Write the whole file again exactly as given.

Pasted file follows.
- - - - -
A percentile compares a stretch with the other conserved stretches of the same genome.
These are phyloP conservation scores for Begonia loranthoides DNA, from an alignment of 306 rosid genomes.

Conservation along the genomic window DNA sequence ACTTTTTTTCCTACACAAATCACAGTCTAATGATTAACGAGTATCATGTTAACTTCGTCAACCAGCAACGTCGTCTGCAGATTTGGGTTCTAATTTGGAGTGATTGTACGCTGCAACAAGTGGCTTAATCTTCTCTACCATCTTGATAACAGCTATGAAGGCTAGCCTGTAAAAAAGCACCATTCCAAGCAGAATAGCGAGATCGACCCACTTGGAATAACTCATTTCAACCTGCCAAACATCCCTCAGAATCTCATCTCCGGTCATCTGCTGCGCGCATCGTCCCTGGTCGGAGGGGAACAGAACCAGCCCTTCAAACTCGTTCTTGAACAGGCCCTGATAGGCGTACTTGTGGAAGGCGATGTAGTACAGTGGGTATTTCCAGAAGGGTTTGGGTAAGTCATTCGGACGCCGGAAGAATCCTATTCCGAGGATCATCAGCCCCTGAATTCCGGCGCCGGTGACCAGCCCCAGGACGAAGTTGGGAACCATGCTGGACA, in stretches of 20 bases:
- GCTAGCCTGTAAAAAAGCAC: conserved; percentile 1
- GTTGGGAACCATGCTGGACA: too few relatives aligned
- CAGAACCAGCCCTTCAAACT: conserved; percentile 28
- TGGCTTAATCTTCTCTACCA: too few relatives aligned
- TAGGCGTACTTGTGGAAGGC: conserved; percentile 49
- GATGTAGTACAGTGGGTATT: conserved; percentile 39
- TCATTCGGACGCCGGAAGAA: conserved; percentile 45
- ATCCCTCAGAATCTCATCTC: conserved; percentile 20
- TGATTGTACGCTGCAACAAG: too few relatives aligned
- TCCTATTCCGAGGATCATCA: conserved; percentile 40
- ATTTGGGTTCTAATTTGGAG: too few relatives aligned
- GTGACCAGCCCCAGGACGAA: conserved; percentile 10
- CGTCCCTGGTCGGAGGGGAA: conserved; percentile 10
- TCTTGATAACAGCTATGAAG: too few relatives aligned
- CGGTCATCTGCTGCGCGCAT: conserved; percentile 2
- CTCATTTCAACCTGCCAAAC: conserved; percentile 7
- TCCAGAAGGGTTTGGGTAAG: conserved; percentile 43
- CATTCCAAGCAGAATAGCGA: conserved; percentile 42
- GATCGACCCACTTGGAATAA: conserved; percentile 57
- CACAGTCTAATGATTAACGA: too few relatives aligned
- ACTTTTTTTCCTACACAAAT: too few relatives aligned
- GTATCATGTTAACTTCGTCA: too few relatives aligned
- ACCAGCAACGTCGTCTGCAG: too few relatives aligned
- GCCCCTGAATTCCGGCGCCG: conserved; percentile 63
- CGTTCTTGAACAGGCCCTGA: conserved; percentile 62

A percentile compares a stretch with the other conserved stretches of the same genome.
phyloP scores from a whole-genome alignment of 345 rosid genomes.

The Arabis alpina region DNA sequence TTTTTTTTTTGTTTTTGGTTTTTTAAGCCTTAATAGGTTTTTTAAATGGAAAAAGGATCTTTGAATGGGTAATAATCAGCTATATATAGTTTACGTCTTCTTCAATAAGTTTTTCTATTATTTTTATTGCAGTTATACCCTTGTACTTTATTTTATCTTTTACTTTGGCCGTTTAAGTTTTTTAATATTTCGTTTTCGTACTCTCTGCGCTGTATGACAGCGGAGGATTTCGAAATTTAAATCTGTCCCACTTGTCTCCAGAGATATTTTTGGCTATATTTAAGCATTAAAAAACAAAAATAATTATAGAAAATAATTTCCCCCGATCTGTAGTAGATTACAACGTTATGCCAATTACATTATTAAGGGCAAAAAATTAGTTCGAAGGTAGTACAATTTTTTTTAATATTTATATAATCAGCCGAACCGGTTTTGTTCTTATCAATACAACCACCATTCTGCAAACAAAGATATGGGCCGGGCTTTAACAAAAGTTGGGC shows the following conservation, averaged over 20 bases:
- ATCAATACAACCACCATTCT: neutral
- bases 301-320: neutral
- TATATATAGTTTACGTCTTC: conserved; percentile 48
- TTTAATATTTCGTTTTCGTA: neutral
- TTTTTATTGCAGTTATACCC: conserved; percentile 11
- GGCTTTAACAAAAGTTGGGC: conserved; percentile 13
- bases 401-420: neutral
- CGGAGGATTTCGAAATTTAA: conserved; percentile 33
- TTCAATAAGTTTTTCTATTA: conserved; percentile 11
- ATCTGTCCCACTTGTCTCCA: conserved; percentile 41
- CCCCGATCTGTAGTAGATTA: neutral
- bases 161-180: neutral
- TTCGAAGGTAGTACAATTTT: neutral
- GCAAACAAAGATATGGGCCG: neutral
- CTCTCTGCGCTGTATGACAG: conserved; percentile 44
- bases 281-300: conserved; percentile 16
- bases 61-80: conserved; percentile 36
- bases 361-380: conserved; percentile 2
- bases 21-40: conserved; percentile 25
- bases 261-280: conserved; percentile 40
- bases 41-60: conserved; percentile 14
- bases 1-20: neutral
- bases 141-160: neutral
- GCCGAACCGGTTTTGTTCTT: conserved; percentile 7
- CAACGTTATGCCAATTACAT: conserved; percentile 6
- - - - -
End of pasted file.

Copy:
A percentile compares a stretch with the other conserved stretches of the same genome.
These are phyloP conservation scores for Begonia loranthoides DNA, from an alignment of 306 rosid genomes.

Conservation along the genomic window DNA sequence ACTTTTTTTCCTACACAAATCACAGTCTAATGATTAACGAGTATCATGTTAACTTCGTCAACCAGCAACGTCGTCTGCAGATTTGGGTTCTAATTTGGAGTGATTGTACGCTGCAACAAGTGGCTTAATCTTCTCTACCATCTTGATAACAGCTATGAAGGCTAGCCTGTAAAAAAGCACCATTCCAAGCAGAATAGCGAGATCGACCCACTTGGAATAACTCATTTCAACCTGCCAAACATCCCTCAGAATCTCATCTCCGGTCATCTGCTGCGCGCATCGTCCCTGGTCGGAGGGGAACAGAACCAGCCCTTCAAACTCGTTCTTGAACAGGCCCTGATAGGCGTACTTGTGGAAGGCGATGTAGTACAGTGGGTATTTCCAGAAGGGTTTGGGTAAGTCATTCGGACGCCGGAAGAATCCTATTCCGAGGATCATCAGCCCCTGAATTCCGGCGCCGGTGACCAGCCCCAGGACGAAGTTGGGAACCATGCTGGACA, in stretches of 20 bases:
- GCTAGCCTGTAAAAAAGCAC: conserved; percentile 1
- GTTGGGAACCATGCTGGACA: too few relatives aligned
- CAGAACCAGCCCTTCAAACT: conserved; percentile 28
- TGGCTTAATCTTCTCTACCA: too few relatives aligned
- TAGGCGTACTTGTGGAAGGC: conserved; percentile 49
- GATGTAGTACAGTGGGTATT: conserved; percentile 39
- TCATTCGGACGCCGGAAGAA: conserved; percentile 45
- ATCCCTCAGAATCTCATCTC: conserved; percentile 20
- TGATTGTACGCTGCAACAAG: too few relatives aligned
- TCCTATTCCGAGGATCATCA: conserved; percentile 40
- ATTTGGGTTCTAATTTGGAG: too few relatives aligned
- GTGACCAGCCCCAGGACGAA: conserved; percentile 10
- CGTCCCTGGTCGGAGGGGAA: conserved; percentile 10
- TCTTGATAACAGCTATGAAG: too few relatives aligned
- CGGTCATCTGCTGCGCGCAT: conserved; percentile 2
- CTCATTTCAACCTGCCAAAC: conserved; percentile 7
- TCCAGAAGGGTTTGGGTAAG: conserved; percentile 43
- CATTCCAAGCAGAATAGCGA: conserved; percentile 42
- GATCGACCCACTTGGAATAA: conserved; percentile 57
- CACAGTCTAATGATTAACGA: too few relatives aligned
- ACTTTTTTTCCTACACAAAT: too few relatives aligned
- GTATCATGTTAACTTCGTCA: too few relatives aligned
- ACCAGCAACGTCGTCTGCAG: too few relatives aligned
- GCCCCTGAATTCCGGCGCCG: conserved; percentile 63
- CGTTCTTGAACAGGCCCTGA: conserved; percentile 62

A percentile compares a stretch with the other conserved stretches of the same genome.
phyloP scores from a whole-genome alignment of 345 rosid genomes.

The Arabis alpina region DNA sequence TTTTTTTTTTGTTTTTGGTTTTTTAAGCCTTAATAGGTTTTTTAAATGGAAAAAGGATCTTTGAATGGGTAATAATCAGCTATATATAGTTTACGTCTTCTTCAATAAGTTTTTCTATTATTTTTATTGCAGTTATACCCTTGTACTTTATTTTATCTTTTACTTTGGCCGTTTAAGTTTTTTAATATTTCGTTTTCGTACTCTCTGCGCTGTATGACAGCGGAGGATTTCGAAATTTAAATCTGTCCCACTTGTCTCCAGAGATATTTTTGGCTATATTTAAGCATTAAAAAACAAAAATAATTATAGAAAATAATTTCCCCCGATCTGTAGTAGATTACAACGTTATGCCAATTACATTATTAAGGGCAAAAAATTAGTTCGAAGGTAGTACAATTTTTTTTAATATTTATATAATCAGCCGAACCGGTTTTGTTCTTATCAATACAACCACCATTCTGCAAACAAAGATATGGGCCGGGCTTTAACAAAAGTTGGGC shows the following conservation, averaged over 20 bases:
- ATCAATACAACCACCATTCT: neutral
- bases 301-320: neutral
- TATATATAGTTTACGTCTTC: conserved; percentile 48
- TTTAATATTTCGTTTTCGTA: neutral
- TTTTTATTGCAGTTATACCC: conserved; percentile 11
- GGCTTTAACAAAAGTTGGGC: conserved; percentile 13
- bases 401-420: neutral
- CGGAGGATTTCGAAATTTAA: conserved; percentile 33
- TTCAATAAGTTTTTCTATTA: conserved; percentile 11
- ATCTGTCCCACTTGTCTCCA: conserved; percentile 41
- CCCCGATCTGTAGTAGATTA: neutral
- bases 161-180: neutral
- TTCGAAGGTAGTACAATTTT: neutral
- GCAAACAAAGATATGGGCCG: neutral
- CTCTCTGCGCTGTATGACAG: conserved; percentile 44
- bases 281-300: conserved; percentile 16
- bases 61-80: conserved; percentile 36
- bases 361-380: conserved; percentile 2
- bases 21-40: conserved; percentile 25
- bases 261-280: conserved; percentile 40
- bases 41-60: conserved; percentile 14
- bases 1-20: neutral
- bases 141-160: neutral
- GCCGAACCGGTTTTGTTCTT: conserved; percentile 7
- CAACGTTATGCCAATTACAT: conserved; percentile 6